Western Canada: Projects in Edmonton and Calgary to create permanent Indigenous gathering places in the heart of these cities
Hello. It’s James Keller in Calgary.
Groups in Edmonton and Calgary are working to create Indigenous gathering places in the heart of these cities for ceremonial gatherings and cultural exchange.
Edmonton’s Whitemud Park will be home to kihciy askiy (Cree meaning sacred ground), a ceremonial site for sweat lodges, pipe ceremonies, traditional teachings and land-based learning. It is expected to open early next year.
In Calgary, the city plans to transfer land near the confluence of the Bow and Elbow rivers, a traditional gathering place, to the Indigenous Gathering Place Society of Calgary, which provides a building and outdoor space to learn, connect and celebrate indigenous cultures.
As freelance writer Cailynn Klingbeil reports in The Globe this weekend, the projects are attracting attention from other jurisdictions, including Toronto and Winnipeg, as part of a drive to create permanent urban spaces for ceremonies. and indigenous cultural practices.
Lewis Cardinal, project manager for kihciy askiy in Edmonton, says Indigenous people living in urban centers often have to leave those communities for cultural ceremonies. Mr. Cardinal, who has been campaigning for such a space for 16 years, says that facilitating access for indigenous peoples to their culture is essential to their well-being.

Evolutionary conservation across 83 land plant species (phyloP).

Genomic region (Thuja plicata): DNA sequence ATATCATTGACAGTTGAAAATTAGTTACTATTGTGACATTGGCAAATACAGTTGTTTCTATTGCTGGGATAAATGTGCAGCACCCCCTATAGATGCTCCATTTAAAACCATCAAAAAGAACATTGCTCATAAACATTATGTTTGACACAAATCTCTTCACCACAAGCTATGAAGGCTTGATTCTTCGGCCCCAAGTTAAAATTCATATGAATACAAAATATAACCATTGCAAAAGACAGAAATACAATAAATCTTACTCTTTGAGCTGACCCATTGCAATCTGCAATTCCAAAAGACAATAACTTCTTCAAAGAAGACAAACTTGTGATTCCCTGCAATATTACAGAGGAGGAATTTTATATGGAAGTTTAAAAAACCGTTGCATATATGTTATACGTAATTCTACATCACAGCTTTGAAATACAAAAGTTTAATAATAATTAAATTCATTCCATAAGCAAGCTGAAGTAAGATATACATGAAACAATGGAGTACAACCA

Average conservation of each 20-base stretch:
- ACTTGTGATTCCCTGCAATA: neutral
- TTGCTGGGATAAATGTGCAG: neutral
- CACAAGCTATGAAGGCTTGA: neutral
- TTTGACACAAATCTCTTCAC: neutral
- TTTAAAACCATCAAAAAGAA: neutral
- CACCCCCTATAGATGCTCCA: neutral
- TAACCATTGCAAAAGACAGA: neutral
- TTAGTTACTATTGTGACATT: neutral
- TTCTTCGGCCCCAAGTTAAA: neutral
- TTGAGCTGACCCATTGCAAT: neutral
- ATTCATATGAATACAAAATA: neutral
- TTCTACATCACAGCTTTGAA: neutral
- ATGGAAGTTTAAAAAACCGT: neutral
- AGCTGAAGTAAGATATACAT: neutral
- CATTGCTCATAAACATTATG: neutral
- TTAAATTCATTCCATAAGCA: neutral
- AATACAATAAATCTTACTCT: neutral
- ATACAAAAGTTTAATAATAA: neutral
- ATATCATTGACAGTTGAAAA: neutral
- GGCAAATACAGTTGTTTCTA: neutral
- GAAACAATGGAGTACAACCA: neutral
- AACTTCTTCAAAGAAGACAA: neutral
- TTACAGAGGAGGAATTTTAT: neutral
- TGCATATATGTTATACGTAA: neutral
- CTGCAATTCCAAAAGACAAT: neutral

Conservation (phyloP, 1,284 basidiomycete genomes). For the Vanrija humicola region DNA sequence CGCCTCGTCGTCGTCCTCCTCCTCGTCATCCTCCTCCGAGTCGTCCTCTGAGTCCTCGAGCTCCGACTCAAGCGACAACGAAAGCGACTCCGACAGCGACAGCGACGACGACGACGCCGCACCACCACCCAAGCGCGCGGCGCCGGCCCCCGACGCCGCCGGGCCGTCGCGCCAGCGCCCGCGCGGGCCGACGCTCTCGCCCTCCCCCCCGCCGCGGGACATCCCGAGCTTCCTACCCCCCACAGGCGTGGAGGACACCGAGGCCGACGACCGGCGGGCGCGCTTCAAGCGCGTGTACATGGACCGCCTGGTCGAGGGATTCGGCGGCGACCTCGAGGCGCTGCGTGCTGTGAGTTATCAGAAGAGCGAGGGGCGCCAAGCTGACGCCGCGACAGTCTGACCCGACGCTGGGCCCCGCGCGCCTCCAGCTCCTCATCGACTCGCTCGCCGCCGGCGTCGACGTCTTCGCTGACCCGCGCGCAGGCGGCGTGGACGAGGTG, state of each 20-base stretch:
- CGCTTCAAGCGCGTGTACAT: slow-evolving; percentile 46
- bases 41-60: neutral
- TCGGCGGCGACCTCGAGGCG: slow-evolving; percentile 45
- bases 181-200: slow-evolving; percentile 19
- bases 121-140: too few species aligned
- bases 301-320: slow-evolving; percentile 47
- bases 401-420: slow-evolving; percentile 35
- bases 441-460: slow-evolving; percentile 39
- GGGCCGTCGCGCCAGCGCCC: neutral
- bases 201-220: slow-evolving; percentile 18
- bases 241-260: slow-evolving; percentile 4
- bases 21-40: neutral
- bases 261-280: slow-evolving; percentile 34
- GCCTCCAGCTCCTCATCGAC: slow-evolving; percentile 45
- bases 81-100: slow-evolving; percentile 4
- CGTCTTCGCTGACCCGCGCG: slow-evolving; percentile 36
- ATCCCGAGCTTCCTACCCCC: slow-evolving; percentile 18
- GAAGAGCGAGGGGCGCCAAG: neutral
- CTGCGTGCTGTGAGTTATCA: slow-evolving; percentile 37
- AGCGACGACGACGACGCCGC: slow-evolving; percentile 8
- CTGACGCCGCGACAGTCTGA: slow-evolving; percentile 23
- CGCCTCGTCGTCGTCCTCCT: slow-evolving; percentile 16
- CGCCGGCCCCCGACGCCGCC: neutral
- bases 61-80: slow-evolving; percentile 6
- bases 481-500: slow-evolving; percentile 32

The Edmonton project, estimated to cost $6.5 million, is a partnership between the Indigenous Knowledge and Wisdom Center and the municipal government. Organizers worked with elders to develop a plan for the 4.5-hectare site along Edmonton’s river valley, which will include a clubhouse with washrooms and change rooms, a warehouse, four sweat lodges and a heating area permanent stone, tepees and a large tent for ceremonial feasts and cultural teachings.
The Center for Indigenous Knowledge and Wisdom will operate the site, with the land and buildings being owned by the city. The site will also welcome non-Indigenous Edmontonians to learn about Indigenous ceremonies and history.
Calgary’s proposal is not as advanced, but city council voted in February to find a location for the land transfer. Meanwhile, the Indigenous Gathering Place Society is preparing to launch a fundraising campaign next year to fund the project.
The society notes that there are more than 500 spaces dedicated to cultures and spirituality in Calgary, but not one specifically designated for Indigenous ceremonial and cultural practices.
Michelle Fournie, volunteer co-chair of the Indigenous Gathering Place Society, wonders what it would have meant to have access to such a space when she was growing up.
“I was born and raised in Calgary and as a Métis living in an urban setting as a result of intergenerational trauma,” she says. “I struggled to find a sense of community to learn more about myself and other Indigenous people.”
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